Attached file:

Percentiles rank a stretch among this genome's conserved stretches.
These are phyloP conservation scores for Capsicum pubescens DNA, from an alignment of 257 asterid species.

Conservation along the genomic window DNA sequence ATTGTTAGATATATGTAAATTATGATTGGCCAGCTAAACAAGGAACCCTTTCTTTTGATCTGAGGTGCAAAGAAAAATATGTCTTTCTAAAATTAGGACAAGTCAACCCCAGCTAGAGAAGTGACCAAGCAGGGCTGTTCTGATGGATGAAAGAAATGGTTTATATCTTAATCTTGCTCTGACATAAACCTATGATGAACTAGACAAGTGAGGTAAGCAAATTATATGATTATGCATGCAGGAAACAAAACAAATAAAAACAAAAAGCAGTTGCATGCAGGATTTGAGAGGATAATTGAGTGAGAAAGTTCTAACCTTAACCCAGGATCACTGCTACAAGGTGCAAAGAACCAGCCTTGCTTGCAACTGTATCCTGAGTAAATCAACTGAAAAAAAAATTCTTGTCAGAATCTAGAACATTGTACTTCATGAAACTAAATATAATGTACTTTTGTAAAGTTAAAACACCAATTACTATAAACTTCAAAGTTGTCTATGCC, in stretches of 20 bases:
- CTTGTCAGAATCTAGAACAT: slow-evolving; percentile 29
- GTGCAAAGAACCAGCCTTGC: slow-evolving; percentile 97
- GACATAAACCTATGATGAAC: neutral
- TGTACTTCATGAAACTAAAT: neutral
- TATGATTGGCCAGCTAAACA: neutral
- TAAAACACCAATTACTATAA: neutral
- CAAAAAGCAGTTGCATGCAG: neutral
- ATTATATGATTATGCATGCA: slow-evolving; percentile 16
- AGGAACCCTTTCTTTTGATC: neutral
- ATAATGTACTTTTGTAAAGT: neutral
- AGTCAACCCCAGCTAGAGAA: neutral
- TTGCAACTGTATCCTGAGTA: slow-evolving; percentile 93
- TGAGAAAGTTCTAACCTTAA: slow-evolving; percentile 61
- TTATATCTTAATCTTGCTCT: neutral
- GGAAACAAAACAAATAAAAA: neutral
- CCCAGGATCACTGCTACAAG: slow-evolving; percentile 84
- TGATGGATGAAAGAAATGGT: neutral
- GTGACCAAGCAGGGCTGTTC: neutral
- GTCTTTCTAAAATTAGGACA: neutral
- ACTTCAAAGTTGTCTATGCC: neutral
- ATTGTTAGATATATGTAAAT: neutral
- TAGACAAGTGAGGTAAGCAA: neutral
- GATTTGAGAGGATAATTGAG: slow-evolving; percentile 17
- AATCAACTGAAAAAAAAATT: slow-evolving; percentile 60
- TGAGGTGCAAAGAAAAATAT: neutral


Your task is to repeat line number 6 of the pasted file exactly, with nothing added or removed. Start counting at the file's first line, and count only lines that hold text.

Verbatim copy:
- GACATAAACCTATGATGAAC: neutral